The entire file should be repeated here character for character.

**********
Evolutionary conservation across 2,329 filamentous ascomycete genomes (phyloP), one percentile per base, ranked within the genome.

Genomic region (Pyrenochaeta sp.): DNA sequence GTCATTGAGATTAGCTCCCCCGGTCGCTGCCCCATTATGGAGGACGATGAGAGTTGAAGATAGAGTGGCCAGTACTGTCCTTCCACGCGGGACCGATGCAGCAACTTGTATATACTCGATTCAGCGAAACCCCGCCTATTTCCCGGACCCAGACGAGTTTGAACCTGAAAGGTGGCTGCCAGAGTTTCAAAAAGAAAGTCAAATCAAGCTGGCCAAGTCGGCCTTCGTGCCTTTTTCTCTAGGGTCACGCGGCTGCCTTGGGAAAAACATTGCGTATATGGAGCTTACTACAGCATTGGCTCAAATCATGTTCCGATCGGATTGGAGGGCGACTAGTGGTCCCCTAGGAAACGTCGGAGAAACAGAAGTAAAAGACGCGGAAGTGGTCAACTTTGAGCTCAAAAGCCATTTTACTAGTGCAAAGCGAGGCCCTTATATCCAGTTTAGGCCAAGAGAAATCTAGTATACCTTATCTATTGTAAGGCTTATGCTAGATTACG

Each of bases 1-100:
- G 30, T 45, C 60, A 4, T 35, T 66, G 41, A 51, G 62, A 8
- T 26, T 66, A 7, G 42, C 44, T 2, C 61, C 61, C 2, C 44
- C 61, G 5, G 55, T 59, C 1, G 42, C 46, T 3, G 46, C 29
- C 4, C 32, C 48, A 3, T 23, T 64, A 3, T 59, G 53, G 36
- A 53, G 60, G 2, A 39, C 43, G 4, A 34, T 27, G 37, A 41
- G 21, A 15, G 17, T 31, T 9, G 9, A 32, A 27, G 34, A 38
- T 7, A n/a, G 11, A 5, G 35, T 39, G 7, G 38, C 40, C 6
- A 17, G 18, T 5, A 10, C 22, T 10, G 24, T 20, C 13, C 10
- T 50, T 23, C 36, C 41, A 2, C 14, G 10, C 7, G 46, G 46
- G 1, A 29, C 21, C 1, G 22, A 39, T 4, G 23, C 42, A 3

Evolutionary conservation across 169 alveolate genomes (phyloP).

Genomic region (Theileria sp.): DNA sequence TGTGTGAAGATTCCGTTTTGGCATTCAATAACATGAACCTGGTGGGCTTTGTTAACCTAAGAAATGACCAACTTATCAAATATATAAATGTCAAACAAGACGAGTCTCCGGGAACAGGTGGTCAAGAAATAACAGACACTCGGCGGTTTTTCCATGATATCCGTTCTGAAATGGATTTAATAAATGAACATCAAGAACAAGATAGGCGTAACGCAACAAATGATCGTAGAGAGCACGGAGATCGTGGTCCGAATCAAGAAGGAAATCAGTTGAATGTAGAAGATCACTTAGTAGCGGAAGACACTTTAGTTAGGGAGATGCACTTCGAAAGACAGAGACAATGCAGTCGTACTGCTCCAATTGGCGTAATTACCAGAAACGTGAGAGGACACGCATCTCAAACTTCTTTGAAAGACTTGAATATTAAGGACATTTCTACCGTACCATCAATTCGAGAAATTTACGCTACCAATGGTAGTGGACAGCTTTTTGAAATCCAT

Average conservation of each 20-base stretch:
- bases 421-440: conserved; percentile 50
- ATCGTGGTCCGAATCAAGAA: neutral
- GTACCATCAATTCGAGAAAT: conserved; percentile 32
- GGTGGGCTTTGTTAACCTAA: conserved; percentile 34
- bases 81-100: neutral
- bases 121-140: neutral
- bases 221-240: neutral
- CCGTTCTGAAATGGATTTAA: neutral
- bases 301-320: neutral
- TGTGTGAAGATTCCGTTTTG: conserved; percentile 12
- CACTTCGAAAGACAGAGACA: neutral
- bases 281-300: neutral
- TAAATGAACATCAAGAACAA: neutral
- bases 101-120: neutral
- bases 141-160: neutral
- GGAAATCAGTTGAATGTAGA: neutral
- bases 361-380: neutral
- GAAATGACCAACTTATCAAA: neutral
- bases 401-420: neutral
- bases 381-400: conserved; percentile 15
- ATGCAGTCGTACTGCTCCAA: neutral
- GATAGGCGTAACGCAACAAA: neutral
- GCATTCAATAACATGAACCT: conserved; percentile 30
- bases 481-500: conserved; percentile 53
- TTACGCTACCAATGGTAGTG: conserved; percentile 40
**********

Evolutionary conservation across 2,329 filamentous ascomycete genomes (phyloP), one percentile per base, ranked within the genome.

Genomic region (Pyrenochaeta sp.): DNA sequence GTCATTGAGATTAGCTCCCCCGGTCGCTGCCCCATTATGGAGGACGATGAGAGTTGAAGATAGAGTGGCCAGTACTGTCCTTCCACGCGGGACCGATGCAGCAACTTGTATATACTCGATTCAGCGAAACCCCGCCTATTTCCCGGACCCAGACGAGTTTGAACCTGAAAGGTGGCTGCCAGAGTTTCAAAAAGAAAGTCAAATCAAGCTGGCCAAGTCGGCCTTCGTGCCTTTTTCTCTAGGGTCACGCGGCTGCCTTGGGAAAAACATTGCGTATATGGAGCTTACTACAGCATTGGCTCAAATCATGTTCCGATCGGATTGGAGGGCGACTAGTGGTCCCCTAGGAAACGTCGGAGAAACAGAAGTAAAAGACGCGGAAGTGGTCAACTTTGAGCTCAAAAGCCATTTTACTAGTGCAAAGCGAGGCCCTTATATCCAGTTTAGGCCAAGAGAAATCTAGTATACCTTATCTATTGTAAGGCTTATGCTAGATTACG

Each of bases 1-100:
- G 30, T 45, C 60, A 4, T 35, T 66, G 41, A 51, G 62, A 8
- T 26, T 66, A 7, G 42, C 44, T 2, C 61, C 61, C 2, C 44
- C 61, G 5, G 55, T 59, C 1, G 42, C 46, T 3, G 46, C 29
- C 4, C 32, C 48, A 3, T 23, T 64, A 3, T 59, G 53, G 36
- A 53, G 60, G 2, A 39, C 43, G 4, A 34, T 27, G 37, A 41
- G 21, A 15, G 17, T 31, T 9, G 9, A 32, A 27, G 34, A 38
- T 7, A n/a, G 11, A 5, G 35, T 39, G 7, G 38, C 40, C 6
- A 17, G 18, T 5, A 10, C 22, T 10, G 24, T 20, C 13, C 10
- T 50, T 23, C 36, C 41, A 2, C 14, G 10, C 7, G 46, G 46
- G 1, A 29, C 21, C 1, G 22, A 39, T 4, G 23, C 42, A 3

Evolutionary conservation across 169 alveolate genomes (phyloP).

Genomic region (Theileria sp.): DNA sequence TGTGTGAAGATTCCGTTTTGGCATTCAATAACATGAACCTGGTGGGCTTTGTTAACCTAAGAAATGACCAACTTATCAAATATATAAATGTCAAACAAGACGAGTCTCCGGGAACAGGTGGTCAAGAAATAACAGACACTCGGCGGTTTTTCCATGATATCCGTTCTGAAATGGATTTAATAAATGAACATCAAGAACAAGATAGGCGTAACGCAACAAATGATCGTAGAGAGCACGGAGATCGTGGTCCGAATCAAGAAGGAAATCAGTTGAATGTAGAAGATCACTTAGTAGCGGAAGACACTTTAGTTAGGGAGATGCACTTCGAAAGACAGAGACAATGCAGTCGTACTGCTCCAATTGGCGTAATTACCAGAAACGTGAGAGGACACGCATCTCAAACTTCTTTGAAAGACTTGAATATTAAGGACATTTCTACCGTACCATCAATTCGAGAAATTTACGCTACCAATGGTAGTGGACAGCTTTTTGAAATCCAT

Average conservation of each 20-base stretch:
- bases 421-440: conserved; percentile 50
- ATCGTGGTCCGAATCAAGAA: neutral
- GTACCATCAATTCGAGAAAT: conserved; percentile 32
- GGTGGGCTTTGTTAACCTAA: conserved; percentile 34
- bases 81-100: neutral
- bases 121-140: neutral
- bases 221-240: neutral
- CCGTTCTGAAATGGATTTAA: neutral
- bases 301-320: neutral
- TGTGTGAAGATTCCGTTTTG: conserved; percentile 12
- CACTTCGAAAGACAGAGACA: neutral
- bases 281-300: neutral
- TAAATGAACATCAAGAACAA: neutral
- bases 101-120: neutral
- bases 141-160: neutral
- GGAAATCAGTTGAATGTAGA: neutral
- bases 361-380: neutral
- GAAATGACCAACTTATCAAA: neutral
- bases 401-420: neutral
- bases 381-400: conserved; percentile 15
- ATGCAGTCGTACTGCTCCAA: neutral
- GATAGGCGTAACGCAACAAA: neutral
- GCATTCAATAACATGAACCT: conserved; percentile 30
- bases 481-500: conserved; percentile 53
- TTACGCTACCAATGGTAGTG: conserved; percentile 40